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Depending on where you live you might call soda something different, but why are there different words for it?
The refreshing taste of a cold glass of soda, pop or coke. They are all common names for that sweet carbonated beverage. But why do we have so many names for the same drink? Let’s sip on it.
The term "soda" derives from sodium. That’s because there are sodium salts in carbonated water — which is the foundation for modern-day soda. The origins behind the term pop are a bit fuzzy. The first account may come from English poet Robert Southey. In 1812 he wrote a letter to his wife telling her about a drink "called pop, because pop goes the cork when it is drawn, and pop you would go off if you drank too much of it."
The term "coke" is short for "Coca-Cola" the first glass was sold in 1886 in Atlanta. And the shortened version of its name soon became synonymous for any soft drink.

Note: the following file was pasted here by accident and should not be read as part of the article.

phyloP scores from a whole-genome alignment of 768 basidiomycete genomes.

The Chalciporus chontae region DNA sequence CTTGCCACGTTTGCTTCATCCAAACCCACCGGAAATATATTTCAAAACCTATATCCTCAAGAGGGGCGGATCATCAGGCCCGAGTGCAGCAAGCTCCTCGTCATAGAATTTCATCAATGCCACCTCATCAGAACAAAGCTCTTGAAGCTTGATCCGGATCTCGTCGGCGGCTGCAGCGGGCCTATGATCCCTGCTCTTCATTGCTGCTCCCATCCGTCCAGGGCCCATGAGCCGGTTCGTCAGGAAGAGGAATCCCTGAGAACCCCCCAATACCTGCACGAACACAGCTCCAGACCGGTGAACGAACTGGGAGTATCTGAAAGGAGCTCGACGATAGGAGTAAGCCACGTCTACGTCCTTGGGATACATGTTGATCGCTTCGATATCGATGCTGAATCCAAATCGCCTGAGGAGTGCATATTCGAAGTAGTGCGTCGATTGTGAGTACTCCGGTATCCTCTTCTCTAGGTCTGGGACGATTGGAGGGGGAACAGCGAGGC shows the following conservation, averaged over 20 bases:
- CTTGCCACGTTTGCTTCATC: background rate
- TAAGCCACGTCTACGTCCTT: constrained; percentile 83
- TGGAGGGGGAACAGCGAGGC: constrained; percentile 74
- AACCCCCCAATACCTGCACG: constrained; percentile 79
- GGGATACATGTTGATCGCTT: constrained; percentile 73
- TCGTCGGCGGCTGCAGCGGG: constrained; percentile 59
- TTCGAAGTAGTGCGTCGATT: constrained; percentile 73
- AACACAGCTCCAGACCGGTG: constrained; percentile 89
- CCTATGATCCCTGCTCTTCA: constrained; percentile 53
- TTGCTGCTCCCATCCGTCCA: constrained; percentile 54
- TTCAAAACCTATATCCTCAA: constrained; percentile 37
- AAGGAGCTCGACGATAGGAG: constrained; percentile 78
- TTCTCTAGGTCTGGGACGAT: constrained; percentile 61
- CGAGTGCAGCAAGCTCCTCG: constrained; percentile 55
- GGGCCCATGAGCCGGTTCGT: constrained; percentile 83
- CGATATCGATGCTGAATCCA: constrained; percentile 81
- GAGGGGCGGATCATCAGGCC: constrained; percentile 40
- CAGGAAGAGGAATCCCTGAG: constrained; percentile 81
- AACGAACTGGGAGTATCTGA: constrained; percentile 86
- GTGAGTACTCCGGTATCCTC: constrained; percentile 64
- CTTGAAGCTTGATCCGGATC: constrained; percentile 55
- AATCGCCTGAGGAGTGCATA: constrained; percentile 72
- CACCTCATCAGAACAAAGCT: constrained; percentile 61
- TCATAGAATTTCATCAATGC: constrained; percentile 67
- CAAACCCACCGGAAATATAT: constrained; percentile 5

According to data from popvssoda.com, soda is the favorite term for the northeast, most of Florida, California and some parts of the midwest. In most of the midwest and west, "pop" is most popular. And in the south, "Coke" is what you’ll hear most — even when it’s not Coca-Cola. Faygo beverages company, headquartered in Detroit, started marketing its soft drink as "pop" in the early 1900s. That could explain why that term is still the favorite in the midwest.
Coca-Cola has been headquartered in Atlanta for over 130 years, which explains why the term "coke" dominates down south.
A few other terms still get some play, including "tonic." A number of people in Massachusetts still say "tonic" when they want to order soda, pop or coke — whatever you call it, cheers.
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